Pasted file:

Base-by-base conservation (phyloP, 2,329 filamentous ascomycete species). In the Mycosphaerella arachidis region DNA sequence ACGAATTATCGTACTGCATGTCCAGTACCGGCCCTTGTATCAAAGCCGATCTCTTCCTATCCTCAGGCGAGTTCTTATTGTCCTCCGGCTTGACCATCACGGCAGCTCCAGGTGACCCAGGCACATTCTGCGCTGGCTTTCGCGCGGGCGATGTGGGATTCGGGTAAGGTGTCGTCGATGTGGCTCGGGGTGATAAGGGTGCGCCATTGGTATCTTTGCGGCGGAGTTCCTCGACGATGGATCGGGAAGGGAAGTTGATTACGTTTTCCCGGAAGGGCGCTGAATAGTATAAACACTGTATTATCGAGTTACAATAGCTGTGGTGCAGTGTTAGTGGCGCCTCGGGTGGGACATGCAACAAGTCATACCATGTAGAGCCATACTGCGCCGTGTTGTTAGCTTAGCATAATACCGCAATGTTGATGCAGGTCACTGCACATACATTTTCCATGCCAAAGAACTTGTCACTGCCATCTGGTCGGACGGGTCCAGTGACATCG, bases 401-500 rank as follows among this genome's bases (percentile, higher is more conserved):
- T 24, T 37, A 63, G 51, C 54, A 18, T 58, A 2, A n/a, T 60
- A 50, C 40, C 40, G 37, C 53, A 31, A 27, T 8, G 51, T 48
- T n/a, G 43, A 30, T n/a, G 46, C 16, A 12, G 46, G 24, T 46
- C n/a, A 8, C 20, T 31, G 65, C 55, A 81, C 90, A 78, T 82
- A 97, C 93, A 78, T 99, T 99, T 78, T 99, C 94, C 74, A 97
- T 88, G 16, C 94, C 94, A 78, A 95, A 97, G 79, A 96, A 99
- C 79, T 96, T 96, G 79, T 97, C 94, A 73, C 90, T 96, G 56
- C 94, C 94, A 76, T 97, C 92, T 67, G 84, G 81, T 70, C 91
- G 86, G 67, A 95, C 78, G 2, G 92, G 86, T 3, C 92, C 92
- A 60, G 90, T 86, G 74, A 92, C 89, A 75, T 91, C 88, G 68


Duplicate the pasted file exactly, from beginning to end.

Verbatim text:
Base-by-base conservation (phyloP, 2,329 filamentous ascomycete species). In the Mycosphaerella arachidis region DNA sequence ACGAATTATCGTACTGCATGTCCAGTACCGGCCCTTGTATCAAAGCCGATCTCTTCCTATCCTCAGGCGAGTTCTTATTGTCCTCCGGCTTGACCATCACGGCAGCTCCAGGTGACCCAGGCACATTCTGCGCTGGCTTTCGCGCGGGCGATGTGGGATTCGGGTAAGGTGTCGTCGATGTGGCTCGGGGTGATAAGGGTGCGCCATTGGTATCTTTGCGGCGGAGTTCCTCGACGATGGATCGGGAAGGGAAGTTGATTACGTTTTCCCGGAAGGGCGCTGAATAGTATAAACACTGTATTATCGAGTTACAATAGCTGTGGTGCAGTGTTAGTGGCGCCTCGGGTGGGACATGCAACAAGTCATACCATGTAGAGCCATACTGCGCCGTGTTGTTAGCTTAGCATAATACCGCAATGTTGATGCAGGTCACTGCACATACATTTTCCATGCCAAAGAACTTGTCACTGCCATCTGGTCGGACGGGTCCAGTGACATCG, bases 401-500 rank as follows among this genome's bases (percentile, higher is more conserved):
- T 24, T 37, A 63, G 51, C 54, A 18, T 58, A 2, A n/a, T 60
- A 50, C 40, C 40, G 37, C 53, A 31, A 27, T 8, G 51, T 48
- T n/a, G 43, A 30, T n/a, G 46, C 16, A 12, G 46, G 24, T 46
- C n/a, A 8, C 20, T 31, G 65, C 55, A 81, C 90, A 78, T 82
- A 97, C 93, A 78, T 99, T 99, T 78, T 99, C 94, C 74, A 97
- T 88, G 16, C 94, C 94, A 78, A 95, A 97, G 79, A 96, A 99
- C 79, T 96, T 96, G 79, T 97, C 94, A 73, C 90, T 96, G 56
- C 94, C 94, A 76, T 97, C 92, T 67, G 84, G 81, T 70, C 91
- G 86, G 67, A 95, C 78, G 2, G 92, G 86, T 3, C 92, C 92
- A 60, G 90, T 86, G 74, A 92, C 89, A 75, T 91, C 88, G 68